According to Wisconsin-based nonprofit Ballotpedia, officials in 48 states “closed schools to in-person instruction for the remainder of the academic year after the coronavirus outbreak… [But] schools across the country are expected to reopen to in-person instruction for the 2020-2021 academic year.”

Some governors have requested delayed start dates for the fall semester while others will implement hybrid and in-person learning, the latter will require wearing masks and practicing social distancing measures. 

Schools reopening for the 2020 2021 school year BallotpediaThis map details states that have released guidance for school reopenings, announced the future reopening of schools to in-person instruction, or have allowed schools to reopen to in-person instruction. Courtesy of Ballotpedia.

Public schools in states with large Native populations also have varying plans for reopening schools. 

In Arizona, Gov. Doug Ducey ordered public schools to reopen for on-site learning on Aug. 17 for students who have nowhere else to go. Clarifying the governor’s order, Superintendent of Public Instruction Kathy Hoffman said it meant each school district must open at least one site for students to attend, meaning that it doesn’t require every school to open. Schools in New Mexico will not be able to open for in-person instruction until after Sept. 7, and individual school districts will ultimately decide when classes begin.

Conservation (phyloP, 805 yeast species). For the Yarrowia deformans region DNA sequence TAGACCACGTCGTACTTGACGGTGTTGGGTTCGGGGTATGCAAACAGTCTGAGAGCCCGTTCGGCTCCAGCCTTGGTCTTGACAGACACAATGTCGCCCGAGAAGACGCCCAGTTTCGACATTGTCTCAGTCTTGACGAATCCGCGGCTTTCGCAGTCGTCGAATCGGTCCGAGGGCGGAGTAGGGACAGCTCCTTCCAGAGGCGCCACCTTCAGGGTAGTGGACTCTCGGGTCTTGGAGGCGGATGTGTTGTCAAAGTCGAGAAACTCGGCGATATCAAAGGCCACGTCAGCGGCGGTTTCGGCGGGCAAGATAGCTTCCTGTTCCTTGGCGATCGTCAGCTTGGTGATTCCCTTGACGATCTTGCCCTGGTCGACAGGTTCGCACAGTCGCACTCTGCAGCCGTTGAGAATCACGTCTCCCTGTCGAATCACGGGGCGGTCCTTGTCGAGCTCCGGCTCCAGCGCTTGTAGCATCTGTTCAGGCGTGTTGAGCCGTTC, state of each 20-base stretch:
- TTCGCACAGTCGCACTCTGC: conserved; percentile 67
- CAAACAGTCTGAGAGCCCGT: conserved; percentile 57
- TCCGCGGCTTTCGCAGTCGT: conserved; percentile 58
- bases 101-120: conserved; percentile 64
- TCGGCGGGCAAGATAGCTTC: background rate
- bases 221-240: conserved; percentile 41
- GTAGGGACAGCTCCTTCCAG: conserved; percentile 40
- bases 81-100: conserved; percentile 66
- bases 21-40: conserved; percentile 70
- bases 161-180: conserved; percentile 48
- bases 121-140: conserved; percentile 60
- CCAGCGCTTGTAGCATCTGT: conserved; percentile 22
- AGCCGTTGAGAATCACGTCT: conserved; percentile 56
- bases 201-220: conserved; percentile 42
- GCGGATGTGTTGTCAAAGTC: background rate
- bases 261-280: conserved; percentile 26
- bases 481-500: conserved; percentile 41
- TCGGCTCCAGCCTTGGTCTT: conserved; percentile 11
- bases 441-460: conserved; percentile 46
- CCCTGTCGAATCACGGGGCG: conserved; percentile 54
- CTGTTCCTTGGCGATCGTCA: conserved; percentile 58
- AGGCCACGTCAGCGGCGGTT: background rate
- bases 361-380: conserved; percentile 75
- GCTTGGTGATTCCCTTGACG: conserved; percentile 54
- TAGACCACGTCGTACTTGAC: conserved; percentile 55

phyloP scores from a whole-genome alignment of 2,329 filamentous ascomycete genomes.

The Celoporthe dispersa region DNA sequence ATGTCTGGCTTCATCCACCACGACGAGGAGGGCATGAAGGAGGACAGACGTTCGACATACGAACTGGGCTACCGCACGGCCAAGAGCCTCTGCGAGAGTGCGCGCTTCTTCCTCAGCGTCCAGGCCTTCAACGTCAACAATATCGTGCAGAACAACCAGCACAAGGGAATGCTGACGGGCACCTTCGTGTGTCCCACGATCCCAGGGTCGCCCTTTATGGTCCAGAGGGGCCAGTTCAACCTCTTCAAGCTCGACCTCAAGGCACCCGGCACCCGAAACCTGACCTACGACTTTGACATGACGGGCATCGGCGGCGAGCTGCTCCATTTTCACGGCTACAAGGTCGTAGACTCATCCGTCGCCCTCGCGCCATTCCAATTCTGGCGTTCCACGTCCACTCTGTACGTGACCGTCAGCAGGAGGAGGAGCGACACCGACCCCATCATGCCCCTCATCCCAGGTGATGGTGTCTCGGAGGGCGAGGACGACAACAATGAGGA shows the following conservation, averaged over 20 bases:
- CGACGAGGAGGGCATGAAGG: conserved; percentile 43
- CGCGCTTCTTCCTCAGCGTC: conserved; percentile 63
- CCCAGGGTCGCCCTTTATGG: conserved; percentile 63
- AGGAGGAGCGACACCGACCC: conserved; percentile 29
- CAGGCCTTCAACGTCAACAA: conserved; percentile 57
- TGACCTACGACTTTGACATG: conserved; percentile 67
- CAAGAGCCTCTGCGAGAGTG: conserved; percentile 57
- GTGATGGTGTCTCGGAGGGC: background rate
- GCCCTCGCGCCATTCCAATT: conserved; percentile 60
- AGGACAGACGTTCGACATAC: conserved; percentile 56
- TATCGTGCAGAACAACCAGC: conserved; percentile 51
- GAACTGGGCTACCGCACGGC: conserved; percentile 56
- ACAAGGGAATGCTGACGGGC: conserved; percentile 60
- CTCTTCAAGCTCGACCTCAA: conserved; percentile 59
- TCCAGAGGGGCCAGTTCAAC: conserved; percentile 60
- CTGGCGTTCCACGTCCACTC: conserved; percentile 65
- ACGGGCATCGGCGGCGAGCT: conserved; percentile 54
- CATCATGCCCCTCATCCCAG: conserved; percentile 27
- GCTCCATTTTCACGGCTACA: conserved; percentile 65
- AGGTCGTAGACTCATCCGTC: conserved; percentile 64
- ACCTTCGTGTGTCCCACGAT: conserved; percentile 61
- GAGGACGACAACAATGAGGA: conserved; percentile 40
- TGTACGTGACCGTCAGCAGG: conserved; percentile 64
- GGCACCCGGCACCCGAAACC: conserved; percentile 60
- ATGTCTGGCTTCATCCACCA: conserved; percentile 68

According to a USA Today report detailing state protocols for school reopenings this fall, “local school districts have the authority and flexibility to make decisions that best accommodate their communities… Many of the requirements and suggestions are dependent on whether states have been able to contain the spread of the coronavirus. Most states’ guidelines were released at the beginning or in the middle of June, before a resurgence of COVID-19 infections was reported in many states across the country.”

The Washington Post reported that more than 97,000 students tested positive for COVID-19 in the last two weeks of July, with Arizona reporting the most cases per 100,000 children. According to the article, the steep rise in cases could be the result of more comprehensive testing occurring throughout the country. Overall, black and brown communities have been disproportionately affected by the virus. 

There are 55 BIE-operated schools across the country, with the majority in Arizona (19) and New Mexico (23). Parton worries about the consequences of returning to in-person learning, including the safety of families and staff members who live in multi-generational households.

Parton would like to see more federal resources distributed in order to make distance learning feasible, or the implementation of a “catch-up” plan after the pandemic is over, such as year-round learning or summer intensives.

“I believe in the value of educating our people,” she said. “But it needs to be done safely and to keep [the virus] from spreading.”

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About The Author
Monica Whitepigeon
Author: Monica WhitepigeonEmail: This email address is being protected from spambots. You need JavaScript enabled to view it.
Monica White Pigeon (Prairie Band Potawatomi Nation) is a contributing writer to Native News Online. Her focus is on contemporary Native arts, tribes of the Great Lakes, and Urban Native issues. She can be reached at [email protected]